Editorial: One year later Vail Resorts has lived up to its epic promises
September 8, 2015
One year ago this week, Park City’s namesake resort was involved in a bitter legal dispute that threatened to scuttle the 2014-2015 ski season. There were threats that lifts would be yanked and ticket windows shuttered. The town was consumed with speculation about the potential impacts of a permanent impasse between the owner of the upper terrain, Talisker Land Holdings, LLC, and the owner of the base area, Powdr Corp.
But, on Sept. 11, after more than two years of legal wrangling, those fears evaporated. Vail Resorts, which already had an operating agreement with Talisker to operate The Canyons, purchased PCMR from Powdr Corp. The mountain was whole again.
Residents were immensely relieved, but many have been leery, too. From Day One, Vail made it clear it had big plans for its newest acquisition. CEO Rob Katz was unabashed about the company’s intention to combine Canyons and PCMR, creating the country’s largest mountain resort.
Vail also made waves by introducing its multi-resort Epic Pass into the Utah market. The Epic Pass gives skiers and snowboarders access to 11 resorts in five states, forcing resorts like Deer Valley, Snowbird and Brighton to form their own alliances in order to offer a competitive product. The concept may have rankled resort owners, at first, but skiers and snowboarders have been snapping up the deals. That has ski area operators in general feeling bullish about the coming season.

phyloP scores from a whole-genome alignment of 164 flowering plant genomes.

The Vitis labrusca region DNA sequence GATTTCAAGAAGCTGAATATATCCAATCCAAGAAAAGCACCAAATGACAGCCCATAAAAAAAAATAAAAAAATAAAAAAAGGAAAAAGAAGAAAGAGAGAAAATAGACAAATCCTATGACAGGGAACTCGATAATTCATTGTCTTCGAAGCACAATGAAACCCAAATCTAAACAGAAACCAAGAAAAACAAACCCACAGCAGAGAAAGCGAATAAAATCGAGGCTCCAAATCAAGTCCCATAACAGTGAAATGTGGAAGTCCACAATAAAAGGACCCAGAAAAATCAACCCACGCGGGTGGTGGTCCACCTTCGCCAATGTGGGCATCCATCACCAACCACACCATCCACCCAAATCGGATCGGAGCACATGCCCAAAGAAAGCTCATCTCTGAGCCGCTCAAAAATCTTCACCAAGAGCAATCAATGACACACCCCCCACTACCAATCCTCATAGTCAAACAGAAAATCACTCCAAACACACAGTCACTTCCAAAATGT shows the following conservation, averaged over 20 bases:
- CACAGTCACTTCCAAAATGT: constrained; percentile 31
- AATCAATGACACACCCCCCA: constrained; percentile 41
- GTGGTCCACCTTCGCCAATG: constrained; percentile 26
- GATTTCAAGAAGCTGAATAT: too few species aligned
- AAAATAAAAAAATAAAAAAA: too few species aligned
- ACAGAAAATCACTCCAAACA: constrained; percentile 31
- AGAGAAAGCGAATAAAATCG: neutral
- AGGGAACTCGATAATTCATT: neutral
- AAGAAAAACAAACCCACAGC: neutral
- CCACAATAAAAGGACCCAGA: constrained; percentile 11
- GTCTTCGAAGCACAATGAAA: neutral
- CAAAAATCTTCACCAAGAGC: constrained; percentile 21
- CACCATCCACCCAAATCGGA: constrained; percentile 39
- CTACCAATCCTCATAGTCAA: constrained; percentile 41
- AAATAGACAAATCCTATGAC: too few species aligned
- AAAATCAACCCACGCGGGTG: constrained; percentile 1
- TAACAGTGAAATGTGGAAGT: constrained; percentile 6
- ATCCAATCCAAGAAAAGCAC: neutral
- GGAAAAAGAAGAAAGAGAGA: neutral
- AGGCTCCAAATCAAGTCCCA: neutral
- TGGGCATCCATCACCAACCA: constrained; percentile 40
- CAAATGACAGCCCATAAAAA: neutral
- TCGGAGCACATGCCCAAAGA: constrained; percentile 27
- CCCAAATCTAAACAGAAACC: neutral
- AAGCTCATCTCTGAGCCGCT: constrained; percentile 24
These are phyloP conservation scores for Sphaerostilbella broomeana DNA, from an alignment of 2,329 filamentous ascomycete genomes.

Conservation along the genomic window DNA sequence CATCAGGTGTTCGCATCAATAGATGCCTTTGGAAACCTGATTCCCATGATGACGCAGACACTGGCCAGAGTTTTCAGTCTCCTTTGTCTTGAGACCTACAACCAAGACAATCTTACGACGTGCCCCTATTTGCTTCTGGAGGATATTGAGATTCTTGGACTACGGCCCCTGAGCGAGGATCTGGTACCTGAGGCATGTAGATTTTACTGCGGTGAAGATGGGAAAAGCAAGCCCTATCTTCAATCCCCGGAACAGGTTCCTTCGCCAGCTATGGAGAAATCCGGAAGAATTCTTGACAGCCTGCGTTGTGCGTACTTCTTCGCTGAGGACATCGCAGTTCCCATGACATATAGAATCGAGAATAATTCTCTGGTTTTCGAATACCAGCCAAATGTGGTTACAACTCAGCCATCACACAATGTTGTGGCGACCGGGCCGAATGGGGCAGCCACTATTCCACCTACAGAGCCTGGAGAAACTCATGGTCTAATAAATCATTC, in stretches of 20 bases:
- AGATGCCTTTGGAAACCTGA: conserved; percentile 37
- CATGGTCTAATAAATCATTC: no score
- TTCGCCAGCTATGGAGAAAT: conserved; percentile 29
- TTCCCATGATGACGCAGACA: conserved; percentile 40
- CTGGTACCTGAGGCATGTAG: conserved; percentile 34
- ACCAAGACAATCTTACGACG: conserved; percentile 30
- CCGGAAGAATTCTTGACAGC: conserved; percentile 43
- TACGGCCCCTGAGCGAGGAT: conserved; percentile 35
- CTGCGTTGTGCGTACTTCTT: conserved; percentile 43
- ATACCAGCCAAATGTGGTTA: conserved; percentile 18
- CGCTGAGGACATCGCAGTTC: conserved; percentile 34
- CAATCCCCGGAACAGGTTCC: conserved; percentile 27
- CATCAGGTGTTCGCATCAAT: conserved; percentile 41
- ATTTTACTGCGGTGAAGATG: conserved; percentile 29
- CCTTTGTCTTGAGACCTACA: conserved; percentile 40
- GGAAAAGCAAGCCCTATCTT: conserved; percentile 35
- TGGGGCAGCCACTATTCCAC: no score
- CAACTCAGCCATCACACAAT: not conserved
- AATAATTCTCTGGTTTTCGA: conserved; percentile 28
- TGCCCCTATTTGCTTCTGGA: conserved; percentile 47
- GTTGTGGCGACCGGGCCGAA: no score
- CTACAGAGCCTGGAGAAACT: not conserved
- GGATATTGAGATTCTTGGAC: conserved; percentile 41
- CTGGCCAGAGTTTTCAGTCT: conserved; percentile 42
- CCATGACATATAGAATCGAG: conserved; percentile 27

Vail Resorts also upped the corporate-giving ante. Last November, to celebrate its opening day as PCMR’s proud new owner, Vail awarded $1.3 million in grants and in-kind services to local nonprofits through its Epic Promise program. And they have continued to support programs aimed at kids and environmental initiatives.
In one year, Vail Resorts has radically changed the landscape, and there are justifiable concerns about what the publically held giant has in store for the future. But even the most hardened hearts have begun to soften. Over the summer the company was busy installing $50 million in improvements at both Park City Mountain Resort and the Canyons Village, including the promised gondola that officially merges the two ski areas into one.
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Last September, skier-dependent businesses were worried about closing and many employees wondered if they would have jobs. The town was shrouded in gloom and doom. This year residents are anticipating a banner ski season. Much of the credit for that goes to Vail Resorts. The company promised, and it delivered.